His company, Mojo Mortgages, is one of the top online mortgage brokers in the UK. It was launched in 2016 and is now a multimillion-pound fintech business.
Richard explained to us what it takes to grow a successful tech business in an intensely competitive arena and we reflect on his biggest takeaways for self-starters in this blog. Learn how to secure funding as a tech startup, grow as an entrepreneur and build high-performance teams.
Learning how to pivot
At 21, Richard started his own car finance business during the 2008 economic crisis, and as you can expect, it was tough. The experience taught him how making drastic business decisions is often necessary in order to survive. As he put it: “knowing how to pivot is one of the most important lessons for an entrepreneur.”
So he moved on to a new venture: a traditional financial advice business selling home and life insurance as well as mortgages. The mortgage side of the business really took off and Richard decided to specialise in that area.
However, he soon discovered that being a mortgage broker “was arduous, you can spend hours working with a customer and not get anywhere.” He wanted to fix this to improve the customer and employee experience. The solution lay in technology.
In 2017, building on his mortgage broker business, Richard launched Life’s Great - an intelligent platform that helped customers compare and buy financial products.
However, creating better experiences for customers across many different verticals was hugely challenging. There were far too many problems to solve without a massive budget and a large team.
Richard concluded that more focus was necessary to thrive. So in 2018, he transformed Life’s Great into Mojo Mortgages: a new and improved platform aimed solely at managing mortgages.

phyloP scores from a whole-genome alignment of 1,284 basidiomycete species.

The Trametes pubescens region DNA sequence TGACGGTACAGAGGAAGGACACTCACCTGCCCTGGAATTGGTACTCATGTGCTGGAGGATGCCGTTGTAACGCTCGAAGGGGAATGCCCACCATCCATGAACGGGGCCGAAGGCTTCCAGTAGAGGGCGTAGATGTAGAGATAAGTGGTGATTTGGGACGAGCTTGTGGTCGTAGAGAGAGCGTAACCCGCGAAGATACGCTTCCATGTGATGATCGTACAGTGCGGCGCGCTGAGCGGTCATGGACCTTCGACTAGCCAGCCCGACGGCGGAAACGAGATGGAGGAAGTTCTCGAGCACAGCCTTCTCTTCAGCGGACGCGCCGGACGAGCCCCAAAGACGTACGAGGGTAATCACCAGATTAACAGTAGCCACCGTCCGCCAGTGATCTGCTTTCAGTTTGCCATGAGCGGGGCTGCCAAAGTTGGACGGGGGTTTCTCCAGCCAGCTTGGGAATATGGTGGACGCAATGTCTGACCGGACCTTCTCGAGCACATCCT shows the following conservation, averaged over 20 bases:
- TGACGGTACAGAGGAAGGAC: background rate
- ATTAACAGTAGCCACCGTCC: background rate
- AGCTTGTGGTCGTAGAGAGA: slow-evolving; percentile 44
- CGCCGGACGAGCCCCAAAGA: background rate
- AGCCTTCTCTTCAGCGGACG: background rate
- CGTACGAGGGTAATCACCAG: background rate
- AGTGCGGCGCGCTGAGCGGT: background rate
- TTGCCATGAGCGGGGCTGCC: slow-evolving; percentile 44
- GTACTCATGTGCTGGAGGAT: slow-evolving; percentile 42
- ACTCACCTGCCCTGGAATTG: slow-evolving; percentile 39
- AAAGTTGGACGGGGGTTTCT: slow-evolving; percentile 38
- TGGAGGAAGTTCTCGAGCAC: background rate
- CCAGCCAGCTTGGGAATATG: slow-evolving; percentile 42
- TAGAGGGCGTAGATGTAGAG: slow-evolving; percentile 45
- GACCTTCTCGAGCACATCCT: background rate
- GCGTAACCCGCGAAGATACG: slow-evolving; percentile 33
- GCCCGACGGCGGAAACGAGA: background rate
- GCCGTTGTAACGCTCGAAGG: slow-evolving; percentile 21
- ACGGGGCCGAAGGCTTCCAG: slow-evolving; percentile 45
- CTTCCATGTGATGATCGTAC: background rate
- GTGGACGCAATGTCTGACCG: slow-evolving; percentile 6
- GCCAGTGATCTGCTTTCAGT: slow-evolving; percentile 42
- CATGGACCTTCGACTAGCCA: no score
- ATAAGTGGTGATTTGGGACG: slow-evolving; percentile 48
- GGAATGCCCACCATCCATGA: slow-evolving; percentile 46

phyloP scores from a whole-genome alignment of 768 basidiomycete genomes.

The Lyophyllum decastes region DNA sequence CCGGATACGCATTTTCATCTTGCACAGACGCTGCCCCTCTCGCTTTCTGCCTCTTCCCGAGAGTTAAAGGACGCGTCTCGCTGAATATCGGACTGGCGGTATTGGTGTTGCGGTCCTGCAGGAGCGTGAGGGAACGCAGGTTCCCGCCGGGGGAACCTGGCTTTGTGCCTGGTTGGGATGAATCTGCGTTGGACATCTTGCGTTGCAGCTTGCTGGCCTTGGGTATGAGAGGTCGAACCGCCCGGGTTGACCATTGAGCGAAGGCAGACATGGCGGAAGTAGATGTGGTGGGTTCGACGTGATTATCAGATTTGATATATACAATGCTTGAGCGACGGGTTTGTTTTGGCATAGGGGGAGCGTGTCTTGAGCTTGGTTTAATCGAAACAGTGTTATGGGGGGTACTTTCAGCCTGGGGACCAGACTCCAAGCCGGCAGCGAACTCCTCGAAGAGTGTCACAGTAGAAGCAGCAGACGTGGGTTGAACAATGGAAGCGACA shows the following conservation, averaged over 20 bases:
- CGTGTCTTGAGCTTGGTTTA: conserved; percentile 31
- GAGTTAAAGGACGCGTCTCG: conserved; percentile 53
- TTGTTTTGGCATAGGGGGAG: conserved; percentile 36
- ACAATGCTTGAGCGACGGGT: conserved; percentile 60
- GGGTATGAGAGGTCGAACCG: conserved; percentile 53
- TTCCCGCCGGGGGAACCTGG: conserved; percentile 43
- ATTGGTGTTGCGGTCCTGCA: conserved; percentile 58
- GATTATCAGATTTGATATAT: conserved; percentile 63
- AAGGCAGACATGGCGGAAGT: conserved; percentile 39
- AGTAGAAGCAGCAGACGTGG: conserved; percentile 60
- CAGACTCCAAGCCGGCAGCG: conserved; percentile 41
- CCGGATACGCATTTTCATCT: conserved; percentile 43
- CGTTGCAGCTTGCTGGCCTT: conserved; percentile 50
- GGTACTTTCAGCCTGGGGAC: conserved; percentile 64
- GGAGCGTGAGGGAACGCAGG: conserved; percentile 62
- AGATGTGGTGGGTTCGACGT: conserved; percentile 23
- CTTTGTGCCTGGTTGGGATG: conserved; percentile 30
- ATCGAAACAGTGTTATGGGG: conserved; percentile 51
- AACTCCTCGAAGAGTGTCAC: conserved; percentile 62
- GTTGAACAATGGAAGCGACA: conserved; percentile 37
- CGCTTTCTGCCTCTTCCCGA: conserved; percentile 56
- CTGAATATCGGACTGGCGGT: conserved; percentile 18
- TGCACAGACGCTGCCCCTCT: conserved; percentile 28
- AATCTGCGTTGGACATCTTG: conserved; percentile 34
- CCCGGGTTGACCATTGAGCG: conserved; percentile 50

Responding to intense competition
On face value, Mojo was competing in the search market against the likes of Halifax, Money Supermarket and Nationwide. To come out on top, Richard had to play smart. This meant:
Becoming fee-free (unlike 70% of mortgage brokers)
Offering more flexibility
Increasing transparency and speed
It was a strategy to make the business highly customer-centric rather than focusing purely on the product. And it worked. The team pushed themselves to deliver a service that “continually delighted customers”. This put customer satisfaction through the roof but it wasn’t the only component of Mojo’s past and current success.
To attract new customers, Richard and his team developed a platform to help business partners improve their own home-buying experiences natively in their apps or business systems.
These new relationships benefitted Mojo massively. Its partners could also use the tech to unearth mortgage customers and send them to Richard to complete a sale. The business now gets 15-20% of its revenue through this strategy.
Raising funds (and tips for self-starters)
“We never would have gotten this far without funding,” Richard told us. “Without capital as a tech business, it makes it impossible to achieve the things we want to achieve.”